These fish on Lake Lanier see more boat traffic than most other fish in other lakes in America. 

They actually target baitfish that get disoriented from the constant boat wakes. 

I have seen more fish caught than I can remember by casting toward the incoming wakes. 

Cast a Spook, Sammy or SPRO Pop 80 and work your lures up and over the wakes. 

Other lure likes like big swim baits or a glide bait will work well, too.

Night fishing has turned into a drag. 

Tie on a big, black, Colorado blade and trailer and work it on the bottom. 

Also try dragging a large blue and black jig with a Big Bites College Craw trailer. 

Fish the same offshore brush you do during the day

Striper fishing remains good. 

I have started to see a faint hint of a thermocline in several areas at around 25-feet deep. 

The bait and some predator fish seem to be hanging around this same depth. 

As water temperatures rise in spring and summer the lake water separates into two layers of water. 

It may be 85 degrees on the surface and a little cooler as you go deeper. 

If you could dive past 30-feet deep, you would experience a hard and fast temperature change. 

The thermocline is the terminology for where these two temperature layers collide. 

The water on the surface over open water can be over 90 degrees, but  travel 120 feet down to the main lake river channel it is only around 55 to 65 degrees.

The stripers are still schooling at the surface, especially at sun rise, so take advantage of an early start. 

Be on the water before safe light. 

We have seen some decent action from some pretty large schools of smaller stripers. 

The action seems to be best in the mouths of main lake creek mouths. 

They will strike just about any surface lures or try a SPRO McStick. 

It swims 3-5 feet deep, but it sometimes outproduces a surface plug.

After the surface activity slows, stay in the area. 

Set out a couple lively herring on flat lines behind the boat.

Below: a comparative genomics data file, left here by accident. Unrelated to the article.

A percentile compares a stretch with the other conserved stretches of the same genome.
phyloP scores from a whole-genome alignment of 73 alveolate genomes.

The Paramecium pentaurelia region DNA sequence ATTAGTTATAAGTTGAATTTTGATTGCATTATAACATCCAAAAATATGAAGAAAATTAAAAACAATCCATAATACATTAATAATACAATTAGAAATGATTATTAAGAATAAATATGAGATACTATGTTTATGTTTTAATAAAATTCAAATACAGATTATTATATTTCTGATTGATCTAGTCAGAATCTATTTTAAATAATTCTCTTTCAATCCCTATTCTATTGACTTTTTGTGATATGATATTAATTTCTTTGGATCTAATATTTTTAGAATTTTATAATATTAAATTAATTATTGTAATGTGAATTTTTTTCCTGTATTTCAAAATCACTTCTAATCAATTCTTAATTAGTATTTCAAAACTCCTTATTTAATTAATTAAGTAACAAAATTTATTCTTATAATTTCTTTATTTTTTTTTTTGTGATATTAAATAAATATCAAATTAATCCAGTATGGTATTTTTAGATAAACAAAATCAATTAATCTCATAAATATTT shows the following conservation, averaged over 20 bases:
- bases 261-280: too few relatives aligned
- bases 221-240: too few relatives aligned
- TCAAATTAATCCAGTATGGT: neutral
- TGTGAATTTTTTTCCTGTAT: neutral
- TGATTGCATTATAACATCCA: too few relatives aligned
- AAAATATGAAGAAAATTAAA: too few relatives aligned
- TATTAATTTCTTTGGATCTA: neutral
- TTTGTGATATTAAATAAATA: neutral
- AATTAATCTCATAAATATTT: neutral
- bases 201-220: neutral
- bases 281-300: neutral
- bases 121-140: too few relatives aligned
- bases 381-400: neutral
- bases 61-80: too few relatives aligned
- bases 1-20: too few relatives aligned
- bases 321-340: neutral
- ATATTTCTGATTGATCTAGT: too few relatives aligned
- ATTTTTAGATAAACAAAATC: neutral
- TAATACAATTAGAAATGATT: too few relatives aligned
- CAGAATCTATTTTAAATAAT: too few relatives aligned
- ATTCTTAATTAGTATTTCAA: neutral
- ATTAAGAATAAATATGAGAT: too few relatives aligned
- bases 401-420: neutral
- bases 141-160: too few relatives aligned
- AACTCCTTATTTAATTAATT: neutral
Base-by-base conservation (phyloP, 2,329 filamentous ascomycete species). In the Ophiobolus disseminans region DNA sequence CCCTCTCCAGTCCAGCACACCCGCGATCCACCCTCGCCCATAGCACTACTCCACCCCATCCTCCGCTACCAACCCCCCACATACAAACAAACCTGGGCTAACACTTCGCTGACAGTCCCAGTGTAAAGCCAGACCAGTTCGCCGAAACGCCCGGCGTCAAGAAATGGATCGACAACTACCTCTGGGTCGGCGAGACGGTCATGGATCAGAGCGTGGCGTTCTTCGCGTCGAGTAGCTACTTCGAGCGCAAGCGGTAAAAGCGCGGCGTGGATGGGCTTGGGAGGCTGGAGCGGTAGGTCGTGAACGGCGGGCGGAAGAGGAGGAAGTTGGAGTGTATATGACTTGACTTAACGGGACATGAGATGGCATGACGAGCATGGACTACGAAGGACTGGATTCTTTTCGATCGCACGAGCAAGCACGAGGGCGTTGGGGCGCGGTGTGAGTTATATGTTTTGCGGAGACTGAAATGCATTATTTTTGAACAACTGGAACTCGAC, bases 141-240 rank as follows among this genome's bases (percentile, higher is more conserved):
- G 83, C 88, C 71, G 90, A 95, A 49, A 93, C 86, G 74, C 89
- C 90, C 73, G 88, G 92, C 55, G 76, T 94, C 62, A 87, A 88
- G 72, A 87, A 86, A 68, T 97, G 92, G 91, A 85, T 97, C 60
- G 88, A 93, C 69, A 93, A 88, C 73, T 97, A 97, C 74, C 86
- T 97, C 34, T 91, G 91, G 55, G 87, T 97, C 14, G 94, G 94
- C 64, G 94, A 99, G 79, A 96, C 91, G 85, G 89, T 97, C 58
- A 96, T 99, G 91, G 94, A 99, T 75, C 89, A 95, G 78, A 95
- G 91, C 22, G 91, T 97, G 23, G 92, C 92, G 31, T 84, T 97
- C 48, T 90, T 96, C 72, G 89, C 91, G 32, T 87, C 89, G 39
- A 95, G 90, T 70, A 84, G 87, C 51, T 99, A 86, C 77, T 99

Set out a couple down lines with a two-ounce sinker and another lively herring. 

Set the down lines to just above the level where you mark fish. 

That will probably be somewhere around the developing thermocline at 25-30 feet deep. 

Some accomplished anglers set out planner boards and then set up a couple with weighted lines so that they can cover a wide swath along with covering all the depths.

Power reeling will be coming into play very soon. 

There are two methods that I consider power reeling. 

The first is when you are getting ready to replace a worn-out live herring. Take your rod that has your worn-out herring on a down line and let it drop quickly on down to the bottom. 

Once you hit the bottom, then reel it up as quickly as possible. 

The second method of power reeling is to take a Nichols Ben Parker spoon or a Lake Fork Flutter Spoon. 

Drop them all the way down past the school or all the way to the bottom if there is no timber. 

Reel them as quick as possible back to the boat. 

It will seem a bit awkward and it does wear most people out. 

About that time, you get an arm-breaking strike and will be addicted for life.

Brim & Crappie: Fishing for panfish has been very good. 

If you are fishing during the day from a bank in a local park, look for a bank that has some kind of distinct cover like Christmas trees, big rocks, trees laying in the water or even a bottom switch from rock to clay.

The best bet for crappie this week for us has been to fish the green dock lights that have water at least 15-feet deep close by.

Cast inline spinners or a live red wiggler under a bobber and secure your poles. 

Other bait like crickets, Catawba worms or even pieces of undercooked bacon or small pieces of cheese are working. 

You can email Eric Aldrich at with comments or questions.